The National Great Blacks in Wax Museum is the first wax museum to showcase African-American history in the nation. The museum located in Baltimore is truly an inspiring demonstration of African-American history. The museum truly has a life of its own. When you open the doors to the museum, you feel that you are a part of history. Visitors are bombarded with the wax figures of the likes of Hannibal, Askia the Great, Benjamin Banneker, Harriet Tubman, Emmet Till, and over a 100 others. This museum is unrivaled as it truly immerses visitors from start to finish. There is a story at every turn. Every wax figure is important because it has a story behind it. Nothing in the museum is unsubstantial. While you may know the many exploits of Rosa Parks, the museum encourages you to expand your education by setting alongside prominent blacks like Rosa Parks, with the likes of Henry “Box” Brown, Prince Hall, Makeda, Queen of Sheba, and Elizabeth “Bessie” Coleman.
The National Great Blacks in Wax Museum is truly a fascinating place. Besides the remarkable uniqueness of the museum, it serves as an educational experience. The museum supplies the visitor with well-known African-Americans, but it also forces you to experience people you have never heard of. It is truly fascinating when you walk into the museum and you see a statue of Rosa Parks, and suddenly you turn the corner and see Daniel “Chappie” James Jr. You are suddenly curious, and want to find out more about the wax figure you see in front of you. Who was Prince Hall, Mother Elizabeth Lange, of Robert Samuel? These are the questions you began to ask yourself. Even the greatest and most knowledgeable historian will appreciate this exhibit because it is not only captivating, but extremely thorough. If you want a truly unique experience of Black History, come and experience Black History in the form of wax.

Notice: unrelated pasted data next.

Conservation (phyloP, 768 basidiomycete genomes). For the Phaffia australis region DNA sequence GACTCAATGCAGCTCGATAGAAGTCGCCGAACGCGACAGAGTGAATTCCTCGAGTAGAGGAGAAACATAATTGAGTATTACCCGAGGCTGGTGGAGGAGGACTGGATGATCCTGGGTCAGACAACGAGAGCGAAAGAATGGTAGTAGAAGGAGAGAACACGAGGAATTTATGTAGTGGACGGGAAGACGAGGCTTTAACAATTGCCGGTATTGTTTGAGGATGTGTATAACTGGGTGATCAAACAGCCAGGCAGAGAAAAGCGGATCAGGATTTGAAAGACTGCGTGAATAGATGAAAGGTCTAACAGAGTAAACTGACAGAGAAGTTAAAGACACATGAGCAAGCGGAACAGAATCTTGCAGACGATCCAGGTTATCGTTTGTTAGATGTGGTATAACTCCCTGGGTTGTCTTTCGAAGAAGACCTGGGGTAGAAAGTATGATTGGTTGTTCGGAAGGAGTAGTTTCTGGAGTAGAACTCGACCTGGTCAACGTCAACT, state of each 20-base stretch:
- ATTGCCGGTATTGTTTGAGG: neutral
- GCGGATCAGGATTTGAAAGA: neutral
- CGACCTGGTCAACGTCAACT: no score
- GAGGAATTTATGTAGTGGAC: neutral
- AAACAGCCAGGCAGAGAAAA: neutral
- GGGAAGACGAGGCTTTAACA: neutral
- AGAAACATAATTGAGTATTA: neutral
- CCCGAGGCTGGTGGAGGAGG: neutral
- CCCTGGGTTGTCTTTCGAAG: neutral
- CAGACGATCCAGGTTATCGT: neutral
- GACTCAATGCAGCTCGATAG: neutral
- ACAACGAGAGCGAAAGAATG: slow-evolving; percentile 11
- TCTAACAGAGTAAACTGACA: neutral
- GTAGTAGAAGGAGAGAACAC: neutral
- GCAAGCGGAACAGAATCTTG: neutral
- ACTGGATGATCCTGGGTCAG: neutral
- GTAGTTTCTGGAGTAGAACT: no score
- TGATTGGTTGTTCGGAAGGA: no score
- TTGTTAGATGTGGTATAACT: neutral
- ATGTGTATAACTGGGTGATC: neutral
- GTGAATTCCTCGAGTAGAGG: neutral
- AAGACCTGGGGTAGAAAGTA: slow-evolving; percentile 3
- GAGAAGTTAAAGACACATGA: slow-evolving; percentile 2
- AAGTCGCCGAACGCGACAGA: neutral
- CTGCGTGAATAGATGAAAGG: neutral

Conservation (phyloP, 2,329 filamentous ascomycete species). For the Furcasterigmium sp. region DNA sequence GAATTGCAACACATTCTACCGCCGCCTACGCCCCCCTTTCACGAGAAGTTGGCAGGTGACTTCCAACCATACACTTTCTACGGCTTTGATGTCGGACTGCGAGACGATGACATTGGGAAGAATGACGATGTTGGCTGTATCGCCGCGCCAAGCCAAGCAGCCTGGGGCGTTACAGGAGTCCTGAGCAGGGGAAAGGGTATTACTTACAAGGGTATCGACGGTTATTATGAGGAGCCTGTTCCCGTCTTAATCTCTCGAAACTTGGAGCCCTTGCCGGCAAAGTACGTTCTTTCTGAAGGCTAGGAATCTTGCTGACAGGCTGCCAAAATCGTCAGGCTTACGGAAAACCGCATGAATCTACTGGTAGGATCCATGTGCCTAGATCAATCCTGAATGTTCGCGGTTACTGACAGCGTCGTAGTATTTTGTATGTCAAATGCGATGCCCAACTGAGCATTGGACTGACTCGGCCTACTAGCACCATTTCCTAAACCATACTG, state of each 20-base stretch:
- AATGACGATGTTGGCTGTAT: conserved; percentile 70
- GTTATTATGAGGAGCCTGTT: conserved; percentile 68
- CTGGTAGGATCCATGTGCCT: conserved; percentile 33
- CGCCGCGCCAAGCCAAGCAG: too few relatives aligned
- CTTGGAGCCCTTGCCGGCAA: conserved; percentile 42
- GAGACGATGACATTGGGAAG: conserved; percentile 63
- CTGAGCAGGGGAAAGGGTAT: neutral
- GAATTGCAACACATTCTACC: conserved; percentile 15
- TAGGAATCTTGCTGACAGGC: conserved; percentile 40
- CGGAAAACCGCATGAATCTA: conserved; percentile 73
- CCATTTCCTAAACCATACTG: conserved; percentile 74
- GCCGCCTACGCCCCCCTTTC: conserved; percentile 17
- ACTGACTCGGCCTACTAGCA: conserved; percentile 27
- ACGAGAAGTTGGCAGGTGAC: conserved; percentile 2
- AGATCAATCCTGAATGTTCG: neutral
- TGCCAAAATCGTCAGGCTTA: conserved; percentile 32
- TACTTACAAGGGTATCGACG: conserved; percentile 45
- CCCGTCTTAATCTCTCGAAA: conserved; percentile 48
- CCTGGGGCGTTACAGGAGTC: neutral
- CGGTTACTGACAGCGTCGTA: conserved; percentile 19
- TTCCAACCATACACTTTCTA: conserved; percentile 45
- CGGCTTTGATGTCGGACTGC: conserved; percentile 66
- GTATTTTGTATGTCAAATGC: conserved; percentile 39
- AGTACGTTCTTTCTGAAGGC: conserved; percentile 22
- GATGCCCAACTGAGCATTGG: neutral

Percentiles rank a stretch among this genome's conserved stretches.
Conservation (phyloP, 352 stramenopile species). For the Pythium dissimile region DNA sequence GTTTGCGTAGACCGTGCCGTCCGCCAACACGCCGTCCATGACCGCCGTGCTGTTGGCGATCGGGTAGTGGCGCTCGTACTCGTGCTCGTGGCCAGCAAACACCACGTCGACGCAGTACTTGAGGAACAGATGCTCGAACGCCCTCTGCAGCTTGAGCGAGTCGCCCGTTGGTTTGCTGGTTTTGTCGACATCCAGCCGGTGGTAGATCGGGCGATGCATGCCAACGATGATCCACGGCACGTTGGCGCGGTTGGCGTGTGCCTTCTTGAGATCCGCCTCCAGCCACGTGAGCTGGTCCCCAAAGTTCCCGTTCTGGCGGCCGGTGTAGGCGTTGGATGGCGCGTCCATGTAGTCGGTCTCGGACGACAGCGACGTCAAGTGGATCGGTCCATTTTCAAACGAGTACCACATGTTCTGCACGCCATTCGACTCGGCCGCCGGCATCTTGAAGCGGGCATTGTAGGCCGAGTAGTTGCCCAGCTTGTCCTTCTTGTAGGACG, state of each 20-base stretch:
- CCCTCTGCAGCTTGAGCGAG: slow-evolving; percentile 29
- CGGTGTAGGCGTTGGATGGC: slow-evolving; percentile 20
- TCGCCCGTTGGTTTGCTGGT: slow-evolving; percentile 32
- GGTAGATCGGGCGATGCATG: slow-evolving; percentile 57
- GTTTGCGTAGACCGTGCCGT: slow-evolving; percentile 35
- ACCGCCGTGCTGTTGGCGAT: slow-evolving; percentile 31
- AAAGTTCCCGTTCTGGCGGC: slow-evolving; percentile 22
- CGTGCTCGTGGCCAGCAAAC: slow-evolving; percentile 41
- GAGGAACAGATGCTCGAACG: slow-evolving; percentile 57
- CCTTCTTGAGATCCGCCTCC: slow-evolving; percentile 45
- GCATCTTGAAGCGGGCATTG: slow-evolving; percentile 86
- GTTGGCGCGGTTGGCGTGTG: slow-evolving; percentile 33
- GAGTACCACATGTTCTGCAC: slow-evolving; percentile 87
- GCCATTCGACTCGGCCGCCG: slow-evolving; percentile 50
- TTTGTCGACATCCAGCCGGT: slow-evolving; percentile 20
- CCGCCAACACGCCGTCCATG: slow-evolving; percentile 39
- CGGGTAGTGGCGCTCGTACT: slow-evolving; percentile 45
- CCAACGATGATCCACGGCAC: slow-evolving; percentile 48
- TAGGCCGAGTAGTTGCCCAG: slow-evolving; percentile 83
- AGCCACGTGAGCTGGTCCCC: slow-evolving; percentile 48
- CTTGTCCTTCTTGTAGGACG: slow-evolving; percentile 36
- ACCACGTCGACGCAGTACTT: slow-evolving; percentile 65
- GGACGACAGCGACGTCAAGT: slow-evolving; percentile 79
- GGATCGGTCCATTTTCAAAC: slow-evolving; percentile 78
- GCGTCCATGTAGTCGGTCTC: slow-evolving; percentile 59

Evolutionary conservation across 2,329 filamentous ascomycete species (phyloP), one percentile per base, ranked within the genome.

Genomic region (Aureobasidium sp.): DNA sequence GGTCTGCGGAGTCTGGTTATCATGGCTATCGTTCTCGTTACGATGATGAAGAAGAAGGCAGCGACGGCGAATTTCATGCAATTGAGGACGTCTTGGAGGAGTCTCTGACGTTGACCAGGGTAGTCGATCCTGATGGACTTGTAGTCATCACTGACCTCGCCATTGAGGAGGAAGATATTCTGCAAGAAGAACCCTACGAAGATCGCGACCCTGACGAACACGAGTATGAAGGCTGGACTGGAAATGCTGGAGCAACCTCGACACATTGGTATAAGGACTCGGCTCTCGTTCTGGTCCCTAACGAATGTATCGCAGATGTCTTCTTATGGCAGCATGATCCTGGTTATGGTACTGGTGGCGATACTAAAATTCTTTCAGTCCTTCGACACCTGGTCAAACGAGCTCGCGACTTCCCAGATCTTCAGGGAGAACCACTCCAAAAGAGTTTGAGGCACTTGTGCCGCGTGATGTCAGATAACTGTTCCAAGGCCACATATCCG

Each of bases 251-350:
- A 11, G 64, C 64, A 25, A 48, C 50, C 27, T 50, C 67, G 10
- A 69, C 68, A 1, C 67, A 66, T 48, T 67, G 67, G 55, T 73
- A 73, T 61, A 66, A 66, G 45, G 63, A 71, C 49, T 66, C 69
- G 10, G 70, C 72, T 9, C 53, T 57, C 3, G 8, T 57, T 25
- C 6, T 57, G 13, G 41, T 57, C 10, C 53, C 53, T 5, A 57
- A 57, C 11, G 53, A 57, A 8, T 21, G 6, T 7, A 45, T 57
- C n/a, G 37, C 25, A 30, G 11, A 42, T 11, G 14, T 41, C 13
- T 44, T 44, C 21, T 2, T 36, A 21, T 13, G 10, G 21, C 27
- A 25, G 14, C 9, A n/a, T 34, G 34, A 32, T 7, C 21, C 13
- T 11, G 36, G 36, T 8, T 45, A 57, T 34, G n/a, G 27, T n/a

The Baltimore Afro-American
The Afro, as it is commonly known, is a weekly newspaper in Baltimore, MD. The newspaper has been in circulation since 1892 and is the oldest black family-owned newspaper in the United States. This black owned and operated newspaper has crusaded for racial equality and the socioeconomic advancement of African Americans throughout its existence. For over a half a century, The Afro was the most widely circulated black newspaper on the Atlantic coast and today, with offices in Baltimore and DC, the newspaper has both a print and an online presence. It publishes two weekly editions and on the online front, The Afro gives users access to The Afro Archives - a vault that features various editions from the last 100 years that cover an impressive span of change, division and progress in African American History.
James Weldon Johnson Auditorium, Coppin State University
Constructed in 1972, this auditorium is named in honor of author, poet, and early civil rights leader James Weldon Johnson. Johnson became the first African American to lead the NAACP. The building is one of the oldest on the uniquely modern campus of Coppin State University, an institution of learning that was founded as a high school for African Americans in 1900 and named in honor of former slave and pioneering educator Fanny Jackson Coppin. Like many other campus buildings, this structure was completed in the 1970s and was part of the expansion of the college that led to university status in 2004. The auditorium holds 975 and is the only large assembly space on campus other than the college's intercollegiate athletic facilities.